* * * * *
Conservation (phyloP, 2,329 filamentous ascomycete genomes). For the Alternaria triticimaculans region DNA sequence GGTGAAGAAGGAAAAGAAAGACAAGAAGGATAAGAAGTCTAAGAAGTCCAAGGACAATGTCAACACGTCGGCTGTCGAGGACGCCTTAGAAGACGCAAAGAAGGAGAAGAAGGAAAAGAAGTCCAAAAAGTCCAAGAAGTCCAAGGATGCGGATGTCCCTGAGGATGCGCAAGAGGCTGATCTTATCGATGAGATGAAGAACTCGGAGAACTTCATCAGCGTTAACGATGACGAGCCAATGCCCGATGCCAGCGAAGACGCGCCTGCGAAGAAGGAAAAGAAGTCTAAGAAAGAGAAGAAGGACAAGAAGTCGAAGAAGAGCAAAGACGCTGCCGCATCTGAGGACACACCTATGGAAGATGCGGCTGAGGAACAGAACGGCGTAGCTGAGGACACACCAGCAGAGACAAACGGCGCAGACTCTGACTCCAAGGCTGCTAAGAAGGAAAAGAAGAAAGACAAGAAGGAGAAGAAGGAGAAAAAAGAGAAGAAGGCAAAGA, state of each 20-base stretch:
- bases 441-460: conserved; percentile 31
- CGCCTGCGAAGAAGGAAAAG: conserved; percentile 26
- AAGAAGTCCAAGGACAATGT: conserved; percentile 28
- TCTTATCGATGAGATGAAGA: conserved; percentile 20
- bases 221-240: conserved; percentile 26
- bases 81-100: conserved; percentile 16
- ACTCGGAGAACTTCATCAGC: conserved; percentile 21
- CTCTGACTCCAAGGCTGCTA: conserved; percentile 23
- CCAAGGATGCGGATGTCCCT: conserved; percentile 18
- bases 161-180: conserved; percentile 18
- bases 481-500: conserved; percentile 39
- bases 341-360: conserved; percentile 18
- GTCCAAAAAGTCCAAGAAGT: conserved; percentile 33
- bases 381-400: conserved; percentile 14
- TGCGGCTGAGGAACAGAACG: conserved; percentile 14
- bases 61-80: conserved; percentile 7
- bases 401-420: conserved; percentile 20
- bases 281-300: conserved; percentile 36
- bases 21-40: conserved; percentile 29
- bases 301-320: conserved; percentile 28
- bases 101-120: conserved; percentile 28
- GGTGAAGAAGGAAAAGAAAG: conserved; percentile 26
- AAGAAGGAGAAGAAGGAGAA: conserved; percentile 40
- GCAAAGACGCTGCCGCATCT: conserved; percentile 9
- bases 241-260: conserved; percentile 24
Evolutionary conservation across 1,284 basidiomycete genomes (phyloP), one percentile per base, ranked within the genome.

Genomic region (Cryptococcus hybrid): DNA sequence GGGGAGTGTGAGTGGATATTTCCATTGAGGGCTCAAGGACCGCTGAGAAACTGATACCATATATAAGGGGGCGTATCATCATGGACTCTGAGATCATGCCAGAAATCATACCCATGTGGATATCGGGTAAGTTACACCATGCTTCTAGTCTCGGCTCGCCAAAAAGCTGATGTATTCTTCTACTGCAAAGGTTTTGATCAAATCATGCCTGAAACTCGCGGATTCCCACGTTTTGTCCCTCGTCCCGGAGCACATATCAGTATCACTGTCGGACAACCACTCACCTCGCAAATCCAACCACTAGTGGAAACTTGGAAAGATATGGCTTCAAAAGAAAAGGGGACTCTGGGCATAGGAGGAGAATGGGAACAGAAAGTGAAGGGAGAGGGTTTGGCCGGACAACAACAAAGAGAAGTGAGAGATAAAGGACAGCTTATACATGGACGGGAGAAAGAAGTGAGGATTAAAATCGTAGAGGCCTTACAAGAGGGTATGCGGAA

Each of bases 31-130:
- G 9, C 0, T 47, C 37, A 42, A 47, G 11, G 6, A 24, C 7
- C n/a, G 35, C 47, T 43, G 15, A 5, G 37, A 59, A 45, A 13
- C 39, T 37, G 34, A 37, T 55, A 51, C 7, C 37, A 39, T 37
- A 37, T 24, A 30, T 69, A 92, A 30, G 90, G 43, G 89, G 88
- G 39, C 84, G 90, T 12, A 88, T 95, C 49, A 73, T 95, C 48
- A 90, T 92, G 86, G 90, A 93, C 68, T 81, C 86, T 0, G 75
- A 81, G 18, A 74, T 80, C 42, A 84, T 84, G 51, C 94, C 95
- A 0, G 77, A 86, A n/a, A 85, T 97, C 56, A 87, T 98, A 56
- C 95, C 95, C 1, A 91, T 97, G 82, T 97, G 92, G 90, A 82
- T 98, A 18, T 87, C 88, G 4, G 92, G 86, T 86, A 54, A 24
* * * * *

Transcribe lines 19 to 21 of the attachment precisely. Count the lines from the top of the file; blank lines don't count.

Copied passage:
- bases 281-300: conserved; percentile 36
- bases 21-40: conserved; percentile 29
- bases 301-320: conserved; percentile 28